Weeping, Singing, Roaring—in Rhyme

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“It’s not just memorization.” Ulukbek Toktobolot Uulu, 22, is helping revive recital of Kyrgyzstan's 500,000-line national poem.

PHOTOGRAPH BY PAUL SALOPEK

Learning a half-million-line poem isn’t easy.

“It takes a lot,” says Ulukbek Toktobolot Uulu, 22, a music teacher who is just beginning his training as a manaschi, a traditional reciter of epic poetry in Bishkek, the capital of Kyrgyzstan.

For about a year Toktobolot has been studying Manas, the country’s ancient and colossal national poem, the lengthiest recorded version of which is 500,553 rhyming lines long. He can declaim parts of it for about 10 minutes. Lifelong masters can narrate the lyrics for hours.

“You can’t just start, you have to know your mood,” Toktobolot says. “I start telling different pieces depending on my feelings. You get tired. You get a dry throat. You need to draw on energy from the ancestors.”

For millennia the vast steppes and high mountains that encompass modern Kyrgyzstan, Kazakhstan, Turkmenistan, Uzbekistan, Tajikistan, Afghanistan, and western China have been roved by Turkic pastoralists who ordered their universe—their lives, religions, legends, and histories—orally, in storytelling songs.

Probably no country has a greater claim to this art form today than Kyrgyzstan, one of Central Asia’s smaller and more democratic states. Manas, its national epic, matches the oceanic scale and beauty of the region’s landscape: part folktale, part gospel, part patriotic tract, it tells the sweeping story of the origins of the Kyrgyz people through the exploits of its eponymous central character, the knightly super-hero Manas.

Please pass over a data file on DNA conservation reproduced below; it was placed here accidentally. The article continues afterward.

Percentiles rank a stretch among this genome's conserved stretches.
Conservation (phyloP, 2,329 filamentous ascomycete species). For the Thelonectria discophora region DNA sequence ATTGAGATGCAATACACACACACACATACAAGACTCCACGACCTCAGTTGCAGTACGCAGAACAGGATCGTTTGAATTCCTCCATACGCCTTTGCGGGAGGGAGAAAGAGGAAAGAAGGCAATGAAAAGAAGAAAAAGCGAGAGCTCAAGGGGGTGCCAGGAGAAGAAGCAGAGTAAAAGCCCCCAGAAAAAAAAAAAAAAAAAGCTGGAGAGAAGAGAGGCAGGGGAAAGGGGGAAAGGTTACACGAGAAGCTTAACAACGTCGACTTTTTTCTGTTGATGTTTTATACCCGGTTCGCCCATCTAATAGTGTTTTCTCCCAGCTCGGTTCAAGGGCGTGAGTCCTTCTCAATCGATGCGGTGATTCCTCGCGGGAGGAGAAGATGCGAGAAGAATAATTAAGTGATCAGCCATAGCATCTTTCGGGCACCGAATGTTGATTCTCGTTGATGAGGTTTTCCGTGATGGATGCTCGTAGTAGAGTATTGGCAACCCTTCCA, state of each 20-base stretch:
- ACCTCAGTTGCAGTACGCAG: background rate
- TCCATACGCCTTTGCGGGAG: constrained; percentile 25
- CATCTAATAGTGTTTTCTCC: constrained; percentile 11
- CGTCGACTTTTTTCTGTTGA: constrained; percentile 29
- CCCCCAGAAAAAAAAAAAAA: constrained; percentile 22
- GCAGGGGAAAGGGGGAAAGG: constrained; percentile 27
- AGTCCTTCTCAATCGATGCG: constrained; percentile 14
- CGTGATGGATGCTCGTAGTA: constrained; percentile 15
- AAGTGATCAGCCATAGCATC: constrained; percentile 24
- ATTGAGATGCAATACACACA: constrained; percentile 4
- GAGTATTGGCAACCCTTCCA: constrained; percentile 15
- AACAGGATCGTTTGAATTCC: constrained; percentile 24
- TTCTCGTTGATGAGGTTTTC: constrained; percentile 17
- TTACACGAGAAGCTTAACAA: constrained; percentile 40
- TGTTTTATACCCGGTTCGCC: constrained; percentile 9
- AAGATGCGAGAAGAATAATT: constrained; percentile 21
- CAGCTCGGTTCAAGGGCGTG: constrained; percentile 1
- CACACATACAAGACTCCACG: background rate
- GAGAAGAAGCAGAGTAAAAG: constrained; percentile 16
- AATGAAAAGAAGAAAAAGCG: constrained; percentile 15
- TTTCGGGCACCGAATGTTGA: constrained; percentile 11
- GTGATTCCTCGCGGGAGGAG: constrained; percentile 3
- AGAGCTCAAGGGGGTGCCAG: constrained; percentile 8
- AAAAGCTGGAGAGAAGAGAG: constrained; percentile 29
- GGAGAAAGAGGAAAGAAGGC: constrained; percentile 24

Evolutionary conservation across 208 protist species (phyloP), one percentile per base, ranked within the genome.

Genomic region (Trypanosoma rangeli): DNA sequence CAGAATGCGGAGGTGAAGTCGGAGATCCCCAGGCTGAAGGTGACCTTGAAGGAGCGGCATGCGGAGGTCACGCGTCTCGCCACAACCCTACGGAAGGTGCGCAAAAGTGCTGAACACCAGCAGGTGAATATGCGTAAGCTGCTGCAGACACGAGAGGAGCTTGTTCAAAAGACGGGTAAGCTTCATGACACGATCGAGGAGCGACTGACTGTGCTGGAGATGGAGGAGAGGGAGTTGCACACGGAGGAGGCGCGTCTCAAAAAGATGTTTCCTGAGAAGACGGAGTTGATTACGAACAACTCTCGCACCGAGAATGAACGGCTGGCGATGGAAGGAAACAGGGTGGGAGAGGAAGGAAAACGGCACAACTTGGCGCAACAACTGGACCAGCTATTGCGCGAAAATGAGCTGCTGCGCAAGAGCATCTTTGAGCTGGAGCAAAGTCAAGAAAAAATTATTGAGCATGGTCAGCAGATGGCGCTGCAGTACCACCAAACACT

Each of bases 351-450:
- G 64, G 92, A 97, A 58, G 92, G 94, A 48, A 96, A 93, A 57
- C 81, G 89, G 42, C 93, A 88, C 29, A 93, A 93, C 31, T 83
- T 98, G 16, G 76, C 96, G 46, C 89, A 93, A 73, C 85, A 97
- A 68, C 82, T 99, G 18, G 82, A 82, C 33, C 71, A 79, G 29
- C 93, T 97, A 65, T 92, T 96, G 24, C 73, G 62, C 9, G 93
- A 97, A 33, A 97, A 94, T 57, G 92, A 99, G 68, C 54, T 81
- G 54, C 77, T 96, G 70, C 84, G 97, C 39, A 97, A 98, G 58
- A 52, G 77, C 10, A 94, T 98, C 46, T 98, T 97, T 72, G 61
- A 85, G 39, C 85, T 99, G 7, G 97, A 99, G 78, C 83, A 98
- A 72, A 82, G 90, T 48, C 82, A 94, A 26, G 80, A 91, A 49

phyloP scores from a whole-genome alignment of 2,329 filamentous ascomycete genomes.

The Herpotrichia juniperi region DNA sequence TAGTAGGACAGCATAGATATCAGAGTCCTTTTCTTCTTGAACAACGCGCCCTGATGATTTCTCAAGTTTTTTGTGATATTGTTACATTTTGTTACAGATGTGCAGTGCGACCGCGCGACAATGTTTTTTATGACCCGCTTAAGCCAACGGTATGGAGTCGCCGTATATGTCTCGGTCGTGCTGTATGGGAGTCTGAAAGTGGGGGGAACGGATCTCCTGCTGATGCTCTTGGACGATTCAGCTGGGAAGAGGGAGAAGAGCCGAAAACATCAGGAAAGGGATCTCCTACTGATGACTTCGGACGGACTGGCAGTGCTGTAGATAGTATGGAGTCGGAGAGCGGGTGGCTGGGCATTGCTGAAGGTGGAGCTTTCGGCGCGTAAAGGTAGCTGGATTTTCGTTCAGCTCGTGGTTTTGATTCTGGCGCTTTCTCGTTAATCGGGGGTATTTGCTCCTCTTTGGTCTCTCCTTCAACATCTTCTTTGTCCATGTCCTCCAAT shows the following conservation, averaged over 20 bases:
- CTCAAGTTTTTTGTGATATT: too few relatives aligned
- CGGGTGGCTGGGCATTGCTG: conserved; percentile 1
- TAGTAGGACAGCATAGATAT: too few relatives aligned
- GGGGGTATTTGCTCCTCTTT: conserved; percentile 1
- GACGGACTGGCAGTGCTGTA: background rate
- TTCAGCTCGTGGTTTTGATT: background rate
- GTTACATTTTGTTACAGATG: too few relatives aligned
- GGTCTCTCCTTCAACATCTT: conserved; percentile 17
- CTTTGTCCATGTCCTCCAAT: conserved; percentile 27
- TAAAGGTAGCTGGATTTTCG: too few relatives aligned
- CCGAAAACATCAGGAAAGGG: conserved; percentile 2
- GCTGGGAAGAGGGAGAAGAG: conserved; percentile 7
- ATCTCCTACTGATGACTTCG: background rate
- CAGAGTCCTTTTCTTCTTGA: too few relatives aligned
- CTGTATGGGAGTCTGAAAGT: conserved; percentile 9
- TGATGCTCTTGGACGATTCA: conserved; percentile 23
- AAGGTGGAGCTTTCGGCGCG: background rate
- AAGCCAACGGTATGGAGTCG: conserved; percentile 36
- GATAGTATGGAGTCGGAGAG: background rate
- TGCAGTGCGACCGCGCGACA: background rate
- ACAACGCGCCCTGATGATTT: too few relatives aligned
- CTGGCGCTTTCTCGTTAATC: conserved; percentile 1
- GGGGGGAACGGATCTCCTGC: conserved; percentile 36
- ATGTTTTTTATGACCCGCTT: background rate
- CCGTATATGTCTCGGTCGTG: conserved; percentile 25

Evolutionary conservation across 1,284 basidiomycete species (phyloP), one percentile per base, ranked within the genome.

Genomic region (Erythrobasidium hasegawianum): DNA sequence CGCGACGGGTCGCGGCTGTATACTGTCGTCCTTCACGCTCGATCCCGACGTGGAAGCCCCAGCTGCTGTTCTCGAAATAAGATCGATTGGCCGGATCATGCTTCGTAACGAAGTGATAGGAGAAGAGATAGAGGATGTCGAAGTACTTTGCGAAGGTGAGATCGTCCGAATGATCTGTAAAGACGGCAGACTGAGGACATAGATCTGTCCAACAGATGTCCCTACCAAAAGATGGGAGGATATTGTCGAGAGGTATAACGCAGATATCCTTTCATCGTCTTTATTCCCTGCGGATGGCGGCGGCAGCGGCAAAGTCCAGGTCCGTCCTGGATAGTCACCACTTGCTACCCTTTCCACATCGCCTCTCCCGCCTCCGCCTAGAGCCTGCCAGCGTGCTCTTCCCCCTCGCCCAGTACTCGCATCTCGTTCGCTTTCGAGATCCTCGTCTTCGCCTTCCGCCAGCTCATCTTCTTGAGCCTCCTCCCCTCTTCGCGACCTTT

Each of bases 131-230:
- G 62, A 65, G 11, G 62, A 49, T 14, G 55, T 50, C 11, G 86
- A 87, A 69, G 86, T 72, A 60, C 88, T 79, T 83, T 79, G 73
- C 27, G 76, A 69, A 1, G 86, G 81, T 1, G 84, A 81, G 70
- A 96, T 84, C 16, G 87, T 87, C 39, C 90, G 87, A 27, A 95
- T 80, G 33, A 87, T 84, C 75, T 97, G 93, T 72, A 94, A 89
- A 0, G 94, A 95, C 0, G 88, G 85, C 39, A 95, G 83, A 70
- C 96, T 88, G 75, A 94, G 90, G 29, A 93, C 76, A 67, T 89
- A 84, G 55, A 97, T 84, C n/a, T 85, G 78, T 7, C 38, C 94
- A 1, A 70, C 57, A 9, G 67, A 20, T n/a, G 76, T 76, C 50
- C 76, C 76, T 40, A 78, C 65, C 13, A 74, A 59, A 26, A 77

Scholars compare the eloquence and psychological power of Manas to Homer’s masterpieces, the Iliad and the Odyssey. (Though Manas is about 20 times longer.) The Kyrgyz epic even addresses similar themes: good versus evil, the moral codes of leadership, Shakespearean rivalries, national destinies, and generations of warfare—in this case, against neighboring China. Though Manas has been declared a treasure of world culture by the United Nations, it remains virtually unknown in the West owing to a lack of accessible translations. Even in Central Asia, detailed knowledge of the poem has grown tenuous, and bards capable of reciting long passages are rare.

A sample of the lyrics describing the birth of Manas:

He is created from the beam between the Sky and the Earth,
He is created from the waves of a river under the moon,
He is created from the blend of gold and silver.

The origins of the epic are murky. In Kyrgyzstan the government officially has declared the poem to be a thousand years old, though historians note that some of its events appear to date from the 16th and 17th centuries. Naturally there are countless versions of Manas. Its pan-Turkic appeal straddles political borders in Central Asia, and it varies more along antique clan lines. Each teller adds his or her personal inflections. (Women recently have taken up recitation, traditionally a male prerogative.)

On my foot journey across the region, I have been lucky to see a few manaschi in action.

In Aktau, a port town in Kazakhstan, I watched an old man conjure the ghosts of steppe warriors at a family funeral. Strumming a two stringed lute called a dombra, he sang—with short breaks—for almost nine hours. Hiking on the trail near the western Uzbek border, I encountered another singer, picnicking with his wife, who declaimed couplets that rose and fell like the rhythmic hoof-beats of a running horse.

Perhaps the most famous manaschi in Kyrgyzstan is Sayakbai Karalaev, who died in 1971. His emotional range was renowned. He wept. He stood. He fell silent. He roared. Audiences reeled, stunned by his performances. (Even Stalin was impressed.) Since independence from the Soviet Union in 1991, Kyrgyzstan elevated the epic from mere folklore to a pillar of fledgling national identity. Karalaev has appeared on a banknote. The government holds annual minstrel competitions lasting days.

“Under the USSR the epic of Manas was suppressed or had its words changed,” says Toktobolot, one of a small core of aspiring bards who is helping revive the tradition among a younger generation of Kyrgyz. “But now I’ve heard how it is supposed to be told. And it has entered my heart.”

By Paul Salopek

Source: National Geographic

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